Casas Immigration , Ltd.

Casas Immigration , Ltd. visas, Temporary Status, Citizenship

Violence Against Women Act: How Does It Help Immigrants

The month of October is National Domestic Violence Awareness Month. Domestic violence affects millions, both women and men, of every race, religion, culture and status. It’s not just punches and black eyes — it’s yelling, humiliation, stalking, manipulation, coercion, threats and isolation. It’s stealing a paycheck, keeping tabs online, non-stop texting, constant use of the silent treatment, or calling someone stupid so often they believe it.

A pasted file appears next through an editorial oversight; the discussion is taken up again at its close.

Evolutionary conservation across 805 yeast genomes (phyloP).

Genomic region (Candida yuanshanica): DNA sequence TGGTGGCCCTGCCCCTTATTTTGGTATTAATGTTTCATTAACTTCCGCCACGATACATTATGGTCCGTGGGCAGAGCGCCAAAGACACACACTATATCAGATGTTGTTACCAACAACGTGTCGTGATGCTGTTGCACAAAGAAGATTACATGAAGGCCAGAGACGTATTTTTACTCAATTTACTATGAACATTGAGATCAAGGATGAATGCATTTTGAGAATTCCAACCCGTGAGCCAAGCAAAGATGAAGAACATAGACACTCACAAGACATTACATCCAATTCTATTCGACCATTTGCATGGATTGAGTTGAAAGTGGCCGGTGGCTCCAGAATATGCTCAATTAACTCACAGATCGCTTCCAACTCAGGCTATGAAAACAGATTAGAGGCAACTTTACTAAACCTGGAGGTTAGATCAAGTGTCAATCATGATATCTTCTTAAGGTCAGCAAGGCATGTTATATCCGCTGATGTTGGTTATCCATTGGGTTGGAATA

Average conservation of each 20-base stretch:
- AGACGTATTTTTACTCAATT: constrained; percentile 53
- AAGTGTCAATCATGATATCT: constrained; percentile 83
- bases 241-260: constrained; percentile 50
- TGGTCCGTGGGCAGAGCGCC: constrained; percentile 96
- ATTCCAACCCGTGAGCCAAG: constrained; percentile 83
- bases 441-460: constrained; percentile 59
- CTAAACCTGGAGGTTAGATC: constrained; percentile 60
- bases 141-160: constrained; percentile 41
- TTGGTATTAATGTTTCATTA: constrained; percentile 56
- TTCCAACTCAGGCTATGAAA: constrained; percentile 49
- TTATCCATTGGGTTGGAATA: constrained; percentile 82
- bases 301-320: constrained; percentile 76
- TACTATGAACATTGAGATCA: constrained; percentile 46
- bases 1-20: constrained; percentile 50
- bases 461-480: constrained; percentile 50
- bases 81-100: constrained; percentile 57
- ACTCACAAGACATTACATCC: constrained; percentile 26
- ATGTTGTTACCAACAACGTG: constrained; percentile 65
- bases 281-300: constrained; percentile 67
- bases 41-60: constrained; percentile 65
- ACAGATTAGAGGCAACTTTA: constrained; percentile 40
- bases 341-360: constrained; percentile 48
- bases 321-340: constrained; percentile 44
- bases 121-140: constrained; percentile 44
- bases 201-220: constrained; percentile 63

Undocumented immigrants who have been victims of domestic violence by a U.S. citizen or green-card holder spouse, child or parent, may be able to self-petition for a green card under the Violence Against Women Act (“VAWA”) without the abuser’s help or knowledge. Despite the name of the act, it applies equally to both men and women. Those who are eligible will be able to apply for a green card in the U.S., without having to leave the country, regardless of whether they entered with a visa or without inspection.

Having filed a police report regarding the abuse is not a requirement for this benefit, although you should absolutely do so if you feel your life is in danger. We have represented many clients (both men and women) in seeking this benefit. Please don’t hesitate to contact us if you would like to discuss a potential VAWA case with our office. (312) 971-7221.